The Sense of Loss of the Father
Marianne, a 4th grader with big brown eyes and a love of volleyball, drew her dad disappearing off the page. Her
mother brought her into therapy because Marianne’s behavior at her private school had deteriorated. She was
withdrawing and getting into fights with other children. This was unusual because she was naturally boisterous and
friendly. She frequently complained about stomachaches and headaches, but her hardy physique and doctor exams
revealed no answers about why she had physical complaints.
Marianne loved board games, and in no time we had established a good relationship by playing some. I never
mentioned her school problems because I did not think she knew why she was getting into trouble. I was content to
establish a positive alliance in our first meeting and asked her to draw me a picture of divorce while I spoke with her
Marianne’s mother described a divorce in which the father had left and was now with another women. He had
minimal contact with the family. Then, after several months of minimal contact, he showed up at the family house
wanting to take the children out. Marianne’s mother was furious with her ex for his lack of support and his
abandonment. Predictably, an argument erupted between the parents right there on the street.
Marianne and her younger brother didn’t care about the rights and wrongs; they just wanted to see their dad. By
the time they got their clothes for an overnight, Dad was driving off down the street. The next day at school during the
usual pushing and shoving in line, Marianne exploded. No surprise.
Parents are children’s first and most important teachers. The lessons that Marianne had learned at home—
withdrawing like the dad and fighting—were being reenacted by her at school. How do parents handle frustration?
They lash out. How do I handle frustration in line—lash out, get into a fight.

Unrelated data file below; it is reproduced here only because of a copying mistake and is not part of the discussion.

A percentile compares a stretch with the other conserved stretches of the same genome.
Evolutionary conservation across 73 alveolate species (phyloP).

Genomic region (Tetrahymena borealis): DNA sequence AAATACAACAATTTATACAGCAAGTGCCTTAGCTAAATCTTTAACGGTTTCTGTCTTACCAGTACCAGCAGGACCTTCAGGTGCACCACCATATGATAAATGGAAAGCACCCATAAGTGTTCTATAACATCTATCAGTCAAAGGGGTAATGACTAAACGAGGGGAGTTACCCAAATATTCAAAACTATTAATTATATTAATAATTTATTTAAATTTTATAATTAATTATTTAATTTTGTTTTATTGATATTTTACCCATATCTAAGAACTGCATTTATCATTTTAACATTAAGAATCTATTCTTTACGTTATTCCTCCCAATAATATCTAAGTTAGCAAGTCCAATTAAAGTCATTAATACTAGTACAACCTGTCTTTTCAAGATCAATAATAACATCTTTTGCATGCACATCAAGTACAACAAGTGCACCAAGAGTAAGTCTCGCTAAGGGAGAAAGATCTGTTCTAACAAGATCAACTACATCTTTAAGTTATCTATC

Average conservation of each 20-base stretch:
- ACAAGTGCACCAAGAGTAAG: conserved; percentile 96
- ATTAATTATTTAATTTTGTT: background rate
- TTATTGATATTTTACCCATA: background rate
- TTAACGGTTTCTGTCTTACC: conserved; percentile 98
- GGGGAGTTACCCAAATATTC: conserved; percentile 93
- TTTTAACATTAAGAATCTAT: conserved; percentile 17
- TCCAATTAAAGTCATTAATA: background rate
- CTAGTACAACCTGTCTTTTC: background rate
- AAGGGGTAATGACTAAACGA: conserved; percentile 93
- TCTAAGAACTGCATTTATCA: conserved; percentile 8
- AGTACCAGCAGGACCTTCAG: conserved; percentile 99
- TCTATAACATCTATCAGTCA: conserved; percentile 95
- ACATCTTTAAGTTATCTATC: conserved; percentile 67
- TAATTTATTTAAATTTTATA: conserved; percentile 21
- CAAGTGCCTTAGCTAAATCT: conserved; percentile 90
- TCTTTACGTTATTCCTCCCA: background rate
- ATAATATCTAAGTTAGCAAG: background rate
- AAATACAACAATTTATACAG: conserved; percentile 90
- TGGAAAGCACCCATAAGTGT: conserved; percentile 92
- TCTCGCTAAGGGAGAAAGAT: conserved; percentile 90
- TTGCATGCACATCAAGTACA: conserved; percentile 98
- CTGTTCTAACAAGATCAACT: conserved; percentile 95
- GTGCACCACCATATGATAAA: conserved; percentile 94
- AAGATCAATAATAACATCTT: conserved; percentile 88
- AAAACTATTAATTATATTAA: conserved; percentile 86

Marianne’s drawing was masterful. It contained clouds blocking the sun much like her natural sunshine personality
was being eclipsed by the strife of the divorce. Her dad disappeared and she was left with tears streaming down her
face, wondering why this had happened to her. She had been good in school and at home and now this! Little wonder
that she now was trying out different behaviors. Unfortunately, her new behaviors of fighting and withdrawing were only
increasing her problems.
Later sessions with her revealed that she reasoned that if bad things were happening to her, then she must be bad.
By getting into trouble at school, she confirmed her belief that she must be bad. Bad behavior begets more bad
Boys at this age especially miss their father. Children during the ages of 4 to 6 pass through an identification stage.
During this period, they move from strong attachment for the opposite-sex parent to an identification with the same sex
Sigmund Freud noticed this phenomenon. In boys, he called this the Oedipus complex after the Greek tragedy from
mythology, Oedipus Rex. In the myth of Oedipus, his father, the king, receives an oracle from Delphi after Oedipus’s
birth that his son will overthrow his reign. Not wishing to take any chances, the king orders his servant to take the
infant, Oedipus, out and kill him. The servant feels pity for the infant and decides to give him to an old childless couple
who live far away in the distant countryside.
After Oedipus, who is unaware of his true identity, reaches manhood, he decides to travel. As fate would have it, he
meets his real father on a one-lane bridge. Apparently his father had a habit of dressing as a commoner and visiting
the countryside. Perhaps the king disguised himself to do things that he couldn’t do dressed as a king or maybe he
was employing the management technique of managing by walking around.
A dispute occurred and a fight ensued. Oedipus won and killed his father, whom Oedipus believed was just an
obnoxious highwayman. When Oedipus arrived in the city, the city was mourning the loss of its king. Oedipus